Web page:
The line was authorised on 24 July 1876 and the Westerham Valley Railway Company was formed to oversee its construction and to take over formal ownership. An agreement was then concluded in 1879 with the South Eastern Railway by which the latter would undertake the construction works and eventually operate the line. The actual cost of construction was in the region of £70,000 and the line opened on 7 July 1881. Initially, the service ran only from Westerham to Dunton Green where passengers wishing to travel to London Charing Cross (via Cannon Street) would have to change. Formal ownership of the line was transferred to the South Eastern Railway in August 1881 at which point the Westerham Valley Railway Company was dissolved.

In 1899, SER merged with its bitter rival, the London, Chatham and Dover Railway (LCDR) to form the South Eastern and Chatham Railway (SECR).

In 1923, the Westerham Valley Branch, together with its operators the SECR, became part of the Southern Railway at the grouping.

Decline

The Southern Railway was nationalised in 1948 and became the Southern Region of British Railways.

The line began to suffer competition with buses, notably the 403 route which ran from Croydon via Sanderstead, Chelsham and Westerham to Sevenoaks, and as train fares rose dramatically from 1938, passenger numbers fell. By 1955 the line was reported to be losing £11,600 per month and a proposal was made to close it in April 1960. However, the Central Transport Users' Consultative Committee argued against this move, claiming that 200 passengers per day used the line.

This advice was rejected by the then Minister of Transport, Ernest Marples, and the last day of operation of the line would be 28 October 1961. He rejected a petition against closure signed by almost 2,500 local inhabitants and presented by the MP for Sevenoaks, John Rodgers. The Minister claimed that service was losing £26,000 per year which was equivalent to £150 per passenger. One of the last trains to run was the "Westerham Flyer", a Class H 0-4-4T No. 31518 flying a Union Jack and bearing the notice "Flyer 1881-1961".

Attempted revival Westerham Valley Railway Association
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Flyer distributed by the Westerham Valley Railway Association in c1963

In 1962, the Westerham Valley Railway Association, born of a merger between two local interest groups, the Westerham Branch Railway Passengers' Association and the Westerham Valley Railway Society, began to investigate the possibility of re-opening the line, staffed by volunteers, for commuters on weekdays and as a heritage railway at weekends between April and October. British Railways offered the ownership of the line for £30,000 on the basis that a commuter service would be provided, thereby allowing it to cease its subsidies of bus services which were now over-subscribed following the closure of the Westerham branch. In July 1962, British Railways granted a lease of Westerham Station building, which became the Headquarters of the Association. A lease of Brasted Station was also later agreed.

Offer to purchase the line

However, British Railways were later to change their policy regarding the disposal of disused branch lines and, as they had done with the Bluebell Railway, were no longer prepared to simply lease the line to a private operator. Instead, they now required an outright sale of the line to the Association for £53,000. Thanks to the help of an anonymous backer, the Association was able to put forward an offer of £30,000 for the track, buildings, land and branch platform at Dunton Green. British Railways accepted this offer subject to the condition that a commuter service be provided, thereby enabling it to cease its annual subsidy of £8,700 towards the additional bus services laid on following the line's closure.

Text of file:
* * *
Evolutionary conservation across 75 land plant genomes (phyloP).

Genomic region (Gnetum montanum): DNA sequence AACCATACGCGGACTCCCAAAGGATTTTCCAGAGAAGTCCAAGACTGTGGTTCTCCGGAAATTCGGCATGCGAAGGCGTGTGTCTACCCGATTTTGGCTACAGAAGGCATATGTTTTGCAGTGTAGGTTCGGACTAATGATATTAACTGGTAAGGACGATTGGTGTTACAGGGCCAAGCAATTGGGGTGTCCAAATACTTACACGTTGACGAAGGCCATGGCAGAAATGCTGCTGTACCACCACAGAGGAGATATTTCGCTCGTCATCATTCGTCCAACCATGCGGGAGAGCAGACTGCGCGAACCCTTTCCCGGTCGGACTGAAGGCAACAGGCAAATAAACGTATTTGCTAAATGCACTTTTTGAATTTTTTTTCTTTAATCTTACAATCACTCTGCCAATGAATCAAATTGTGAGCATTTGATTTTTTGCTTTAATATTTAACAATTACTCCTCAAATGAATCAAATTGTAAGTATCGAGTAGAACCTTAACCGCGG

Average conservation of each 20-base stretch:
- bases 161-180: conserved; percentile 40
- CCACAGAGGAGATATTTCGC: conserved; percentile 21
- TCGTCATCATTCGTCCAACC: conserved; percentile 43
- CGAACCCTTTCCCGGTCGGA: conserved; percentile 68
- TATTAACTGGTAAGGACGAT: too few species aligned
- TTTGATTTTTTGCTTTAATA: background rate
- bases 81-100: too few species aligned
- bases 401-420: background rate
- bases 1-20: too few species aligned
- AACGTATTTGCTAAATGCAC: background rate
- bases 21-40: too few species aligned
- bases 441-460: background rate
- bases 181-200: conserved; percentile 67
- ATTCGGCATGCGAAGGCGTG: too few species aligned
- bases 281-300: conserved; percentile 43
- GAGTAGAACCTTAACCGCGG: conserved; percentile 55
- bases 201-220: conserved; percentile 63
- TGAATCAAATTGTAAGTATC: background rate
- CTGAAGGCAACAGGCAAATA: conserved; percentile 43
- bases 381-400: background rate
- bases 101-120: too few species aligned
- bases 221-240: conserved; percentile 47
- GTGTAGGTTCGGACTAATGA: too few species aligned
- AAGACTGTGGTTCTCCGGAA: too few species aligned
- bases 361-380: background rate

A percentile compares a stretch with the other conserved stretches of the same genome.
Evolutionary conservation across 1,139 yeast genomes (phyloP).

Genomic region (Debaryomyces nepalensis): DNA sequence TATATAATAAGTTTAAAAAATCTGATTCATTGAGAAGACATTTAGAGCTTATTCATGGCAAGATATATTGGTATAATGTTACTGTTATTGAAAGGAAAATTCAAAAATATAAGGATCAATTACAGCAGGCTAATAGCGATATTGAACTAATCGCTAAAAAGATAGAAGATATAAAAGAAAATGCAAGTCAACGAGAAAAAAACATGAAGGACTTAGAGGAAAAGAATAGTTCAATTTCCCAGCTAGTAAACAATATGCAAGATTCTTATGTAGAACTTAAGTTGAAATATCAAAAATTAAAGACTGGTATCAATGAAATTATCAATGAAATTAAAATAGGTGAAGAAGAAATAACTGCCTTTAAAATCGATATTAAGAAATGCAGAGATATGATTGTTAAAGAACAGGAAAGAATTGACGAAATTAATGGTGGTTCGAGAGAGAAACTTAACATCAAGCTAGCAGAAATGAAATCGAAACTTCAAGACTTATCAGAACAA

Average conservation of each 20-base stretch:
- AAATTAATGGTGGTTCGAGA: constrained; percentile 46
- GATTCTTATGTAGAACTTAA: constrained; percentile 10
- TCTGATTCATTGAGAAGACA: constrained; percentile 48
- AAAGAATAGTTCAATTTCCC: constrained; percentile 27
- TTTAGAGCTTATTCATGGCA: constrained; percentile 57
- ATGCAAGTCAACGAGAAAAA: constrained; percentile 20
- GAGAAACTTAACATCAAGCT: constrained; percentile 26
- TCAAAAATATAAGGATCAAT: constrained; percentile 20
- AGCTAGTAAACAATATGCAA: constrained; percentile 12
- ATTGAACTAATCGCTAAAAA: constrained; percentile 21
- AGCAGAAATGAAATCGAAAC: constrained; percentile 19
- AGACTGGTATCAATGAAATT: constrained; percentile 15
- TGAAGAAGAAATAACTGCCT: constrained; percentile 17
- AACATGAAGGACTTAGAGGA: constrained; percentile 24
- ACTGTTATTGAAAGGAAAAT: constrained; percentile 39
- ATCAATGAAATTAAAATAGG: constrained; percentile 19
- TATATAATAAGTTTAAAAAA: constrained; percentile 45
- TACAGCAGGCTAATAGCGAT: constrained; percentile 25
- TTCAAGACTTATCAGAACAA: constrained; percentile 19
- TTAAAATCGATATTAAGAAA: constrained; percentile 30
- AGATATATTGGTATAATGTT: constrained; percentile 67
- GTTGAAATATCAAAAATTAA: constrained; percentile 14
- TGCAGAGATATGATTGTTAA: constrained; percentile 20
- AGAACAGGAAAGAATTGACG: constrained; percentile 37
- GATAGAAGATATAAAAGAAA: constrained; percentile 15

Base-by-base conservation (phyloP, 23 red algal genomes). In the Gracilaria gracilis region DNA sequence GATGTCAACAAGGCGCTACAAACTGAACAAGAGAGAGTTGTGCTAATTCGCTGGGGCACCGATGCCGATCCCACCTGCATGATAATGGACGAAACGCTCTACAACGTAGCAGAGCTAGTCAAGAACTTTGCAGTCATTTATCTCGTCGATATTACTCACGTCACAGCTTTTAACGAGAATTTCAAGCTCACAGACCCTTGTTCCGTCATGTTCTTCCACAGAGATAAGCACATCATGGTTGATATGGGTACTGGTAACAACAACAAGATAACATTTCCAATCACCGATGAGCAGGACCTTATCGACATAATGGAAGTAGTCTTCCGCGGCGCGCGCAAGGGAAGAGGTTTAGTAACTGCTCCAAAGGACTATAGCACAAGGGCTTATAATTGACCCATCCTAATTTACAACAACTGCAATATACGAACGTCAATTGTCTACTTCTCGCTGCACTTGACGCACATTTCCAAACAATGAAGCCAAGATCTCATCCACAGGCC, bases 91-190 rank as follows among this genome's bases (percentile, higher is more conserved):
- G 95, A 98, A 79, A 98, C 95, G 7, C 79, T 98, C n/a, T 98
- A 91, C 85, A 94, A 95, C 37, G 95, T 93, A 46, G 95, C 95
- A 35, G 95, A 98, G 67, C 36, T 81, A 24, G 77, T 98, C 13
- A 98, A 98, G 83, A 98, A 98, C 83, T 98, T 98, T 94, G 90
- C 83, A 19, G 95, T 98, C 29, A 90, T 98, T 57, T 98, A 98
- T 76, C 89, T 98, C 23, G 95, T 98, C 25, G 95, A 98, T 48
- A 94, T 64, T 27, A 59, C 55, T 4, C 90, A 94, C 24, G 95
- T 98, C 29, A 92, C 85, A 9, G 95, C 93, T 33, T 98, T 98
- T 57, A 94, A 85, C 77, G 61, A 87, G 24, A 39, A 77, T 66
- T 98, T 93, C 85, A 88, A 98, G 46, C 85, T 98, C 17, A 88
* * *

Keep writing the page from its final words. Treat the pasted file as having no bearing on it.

Intervention of the Kent County Council

The withdrawal of the backer following the refusal of his planning application to develop land at Westerham Station cast serious doubt on the proposed re-opening. In the Association's Annual General Meeting on 2 November 1963, members were informed that efforts to raise the £30,000 plus £10,000 for equipment had failed. Furthermore, British Railways were now in talks with the Kent County Council regarding the sale of the line to enable the construction of the proposed "Orbital Motorway", what would later become the M25 motorway.

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The A21 near Chevening crossing the route of the line running left to right

More positive news was received later in November 1963 when it was revealed that not only had a new backer been found, but also that terms were agreed with British Railways for the sale of the land to the Association. However, one month later, Kent County Council contacted the Association and informed them that the Council's intended purchase of the land would save taxpayers the sum of £120,000 and, furthermore, that in the event British Railways were unwilling to sell the land to it, as had been intimated, compulsory purchase powers would be used. Faced with the prospect of a compulsory sale, British Railways now broke off negotiations with the Association and agreed to sell the line to the Council.

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Westerham Valley Railway Association platform ticket